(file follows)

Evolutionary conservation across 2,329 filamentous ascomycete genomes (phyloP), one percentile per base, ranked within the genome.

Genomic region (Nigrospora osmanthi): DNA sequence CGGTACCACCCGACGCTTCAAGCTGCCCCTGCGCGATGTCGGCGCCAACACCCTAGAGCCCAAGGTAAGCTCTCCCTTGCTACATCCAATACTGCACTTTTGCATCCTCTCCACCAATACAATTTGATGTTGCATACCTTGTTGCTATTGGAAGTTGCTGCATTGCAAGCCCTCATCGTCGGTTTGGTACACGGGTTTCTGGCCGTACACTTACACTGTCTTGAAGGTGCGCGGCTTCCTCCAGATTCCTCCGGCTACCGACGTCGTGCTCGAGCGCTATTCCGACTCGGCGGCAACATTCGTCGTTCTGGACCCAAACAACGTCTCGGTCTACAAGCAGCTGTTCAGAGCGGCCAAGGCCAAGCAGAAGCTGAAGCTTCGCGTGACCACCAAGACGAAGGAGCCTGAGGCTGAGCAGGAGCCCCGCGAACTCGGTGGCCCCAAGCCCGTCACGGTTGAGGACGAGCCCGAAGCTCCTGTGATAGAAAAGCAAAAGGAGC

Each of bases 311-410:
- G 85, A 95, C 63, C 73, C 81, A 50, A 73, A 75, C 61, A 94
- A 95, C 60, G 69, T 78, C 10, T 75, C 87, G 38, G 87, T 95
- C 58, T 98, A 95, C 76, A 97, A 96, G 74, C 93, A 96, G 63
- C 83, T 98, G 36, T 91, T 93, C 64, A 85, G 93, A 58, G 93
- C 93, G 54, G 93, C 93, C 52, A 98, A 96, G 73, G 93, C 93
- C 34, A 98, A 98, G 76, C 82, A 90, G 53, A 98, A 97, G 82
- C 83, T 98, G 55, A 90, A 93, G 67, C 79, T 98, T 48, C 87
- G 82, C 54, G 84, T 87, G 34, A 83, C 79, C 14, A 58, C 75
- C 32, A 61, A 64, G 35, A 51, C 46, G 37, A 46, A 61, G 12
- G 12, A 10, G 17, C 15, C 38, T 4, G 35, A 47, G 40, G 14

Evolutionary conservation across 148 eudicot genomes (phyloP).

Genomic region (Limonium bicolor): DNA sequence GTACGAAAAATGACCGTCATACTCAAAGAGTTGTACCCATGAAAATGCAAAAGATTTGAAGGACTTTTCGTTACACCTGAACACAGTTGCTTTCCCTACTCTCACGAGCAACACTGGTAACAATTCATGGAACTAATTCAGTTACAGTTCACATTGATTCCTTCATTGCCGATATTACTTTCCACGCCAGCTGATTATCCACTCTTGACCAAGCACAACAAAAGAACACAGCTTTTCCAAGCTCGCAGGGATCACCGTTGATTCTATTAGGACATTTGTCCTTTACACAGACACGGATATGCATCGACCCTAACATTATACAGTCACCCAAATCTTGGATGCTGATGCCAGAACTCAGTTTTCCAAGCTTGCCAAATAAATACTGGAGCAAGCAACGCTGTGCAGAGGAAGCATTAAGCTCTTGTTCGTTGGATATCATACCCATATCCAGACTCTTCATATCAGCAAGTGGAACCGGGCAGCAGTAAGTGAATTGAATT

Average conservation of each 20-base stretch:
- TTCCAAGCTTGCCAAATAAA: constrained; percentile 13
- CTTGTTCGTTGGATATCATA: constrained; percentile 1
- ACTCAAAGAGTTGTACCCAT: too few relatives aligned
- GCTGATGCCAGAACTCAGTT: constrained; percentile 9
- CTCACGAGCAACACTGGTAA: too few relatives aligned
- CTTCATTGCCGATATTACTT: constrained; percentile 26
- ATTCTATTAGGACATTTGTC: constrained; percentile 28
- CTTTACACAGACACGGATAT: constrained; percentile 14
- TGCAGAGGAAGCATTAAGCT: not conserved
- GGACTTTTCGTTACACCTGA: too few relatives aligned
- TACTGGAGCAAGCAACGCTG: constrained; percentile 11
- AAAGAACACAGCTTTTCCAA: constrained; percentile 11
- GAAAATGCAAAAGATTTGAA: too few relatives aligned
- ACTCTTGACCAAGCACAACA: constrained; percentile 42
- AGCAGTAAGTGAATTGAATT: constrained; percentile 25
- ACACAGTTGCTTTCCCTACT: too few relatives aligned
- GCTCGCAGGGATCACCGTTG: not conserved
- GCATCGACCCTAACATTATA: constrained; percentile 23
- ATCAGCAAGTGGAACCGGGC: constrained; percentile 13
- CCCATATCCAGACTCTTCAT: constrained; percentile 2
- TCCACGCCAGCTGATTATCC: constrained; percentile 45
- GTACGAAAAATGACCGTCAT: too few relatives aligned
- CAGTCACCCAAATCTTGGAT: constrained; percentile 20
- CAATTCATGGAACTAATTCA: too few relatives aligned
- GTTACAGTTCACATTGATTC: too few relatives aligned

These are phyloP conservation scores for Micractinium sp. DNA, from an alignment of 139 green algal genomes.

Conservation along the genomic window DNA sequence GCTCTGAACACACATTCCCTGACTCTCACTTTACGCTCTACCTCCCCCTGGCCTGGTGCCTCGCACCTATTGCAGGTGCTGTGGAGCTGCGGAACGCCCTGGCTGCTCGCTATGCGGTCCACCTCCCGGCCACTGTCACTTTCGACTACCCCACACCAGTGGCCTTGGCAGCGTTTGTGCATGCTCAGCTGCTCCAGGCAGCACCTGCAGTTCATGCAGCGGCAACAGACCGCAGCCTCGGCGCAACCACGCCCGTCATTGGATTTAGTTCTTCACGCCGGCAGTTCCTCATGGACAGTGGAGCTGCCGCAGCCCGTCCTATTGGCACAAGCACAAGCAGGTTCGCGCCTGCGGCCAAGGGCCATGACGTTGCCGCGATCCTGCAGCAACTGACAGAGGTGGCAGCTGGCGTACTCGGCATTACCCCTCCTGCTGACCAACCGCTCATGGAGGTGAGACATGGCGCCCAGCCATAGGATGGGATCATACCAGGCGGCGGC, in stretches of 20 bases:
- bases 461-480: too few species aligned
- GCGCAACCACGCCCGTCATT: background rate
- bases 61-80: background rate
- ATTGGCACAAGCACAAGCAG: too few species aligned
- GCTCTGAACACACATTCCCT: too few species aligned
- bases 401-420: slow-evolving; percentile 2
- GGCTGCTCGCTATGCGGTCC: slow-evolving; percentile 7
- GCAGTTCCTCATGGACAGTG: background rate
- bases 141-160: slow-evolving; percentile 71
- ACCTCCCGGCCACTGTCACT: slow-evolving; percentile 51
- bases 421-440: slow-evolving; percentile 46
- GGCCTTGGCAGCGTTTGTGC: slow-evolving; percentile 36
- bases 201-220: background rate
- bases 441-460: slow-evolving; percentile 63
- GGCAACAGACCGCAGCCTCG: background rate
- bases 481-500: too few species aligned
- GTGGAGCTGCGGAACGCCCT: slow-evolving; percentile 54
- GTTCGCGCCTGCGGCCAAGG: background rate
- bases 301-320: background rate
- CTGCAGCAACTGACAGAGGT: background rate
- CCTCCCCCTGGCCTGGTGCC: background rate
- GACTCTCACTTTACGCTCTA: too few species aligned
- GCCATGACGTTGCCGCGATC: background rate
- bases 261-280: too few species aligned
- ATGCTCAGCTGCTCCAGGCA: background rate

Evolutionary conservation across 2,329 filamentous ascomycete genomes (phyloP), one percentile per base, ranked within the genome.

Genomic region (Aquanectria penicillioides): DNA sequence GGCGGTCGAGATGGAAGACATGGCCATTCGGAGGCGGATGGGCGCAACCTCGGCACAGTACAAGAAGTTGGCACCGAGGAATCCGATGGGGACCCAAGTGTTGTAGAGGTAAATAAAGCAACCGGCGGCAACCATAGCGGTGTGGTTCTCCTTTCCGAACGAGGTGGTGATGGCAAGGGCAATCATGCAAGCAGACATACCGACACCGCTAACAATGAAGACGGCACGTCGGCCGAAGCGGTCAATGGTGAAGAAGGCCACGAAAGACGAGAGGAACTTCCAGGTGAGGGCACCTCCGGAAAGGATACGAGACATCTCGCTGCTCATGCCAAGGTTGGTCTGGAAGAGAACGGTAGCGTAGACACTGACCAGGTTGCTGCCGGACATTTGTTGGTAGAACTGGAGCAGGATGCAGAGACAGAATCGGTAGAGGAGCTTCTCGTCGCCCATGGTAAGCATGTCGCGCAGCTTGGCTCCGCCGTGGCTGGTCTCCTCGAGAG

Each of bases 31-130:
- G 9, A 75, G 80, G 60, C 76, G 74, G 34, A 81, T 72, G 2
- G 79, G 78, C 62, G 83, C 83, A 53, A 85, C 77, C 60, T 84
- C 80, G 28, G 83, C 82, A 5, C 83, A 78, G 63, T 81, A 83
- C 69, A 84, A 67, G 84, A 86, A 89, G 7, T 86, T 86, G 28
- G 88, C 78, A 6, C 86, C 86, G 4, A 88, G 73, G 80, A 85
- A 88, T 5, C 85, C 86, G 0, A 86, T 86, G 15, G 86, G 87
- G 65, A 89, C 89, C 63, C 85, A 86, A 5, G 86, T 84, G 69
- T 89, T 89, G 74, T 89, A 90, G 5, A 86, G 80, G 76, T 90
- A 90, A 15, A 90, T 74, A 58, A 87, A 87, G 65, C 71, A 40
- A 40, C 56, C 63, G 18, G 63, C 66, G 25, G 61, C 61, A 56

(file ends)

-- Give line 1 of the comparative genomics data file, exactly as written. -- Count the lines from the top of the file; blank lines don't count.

Evolutionary conservation across 2,329 filamentous ascomycete genomes (phyloP), one percentile per base, ranked within the genome.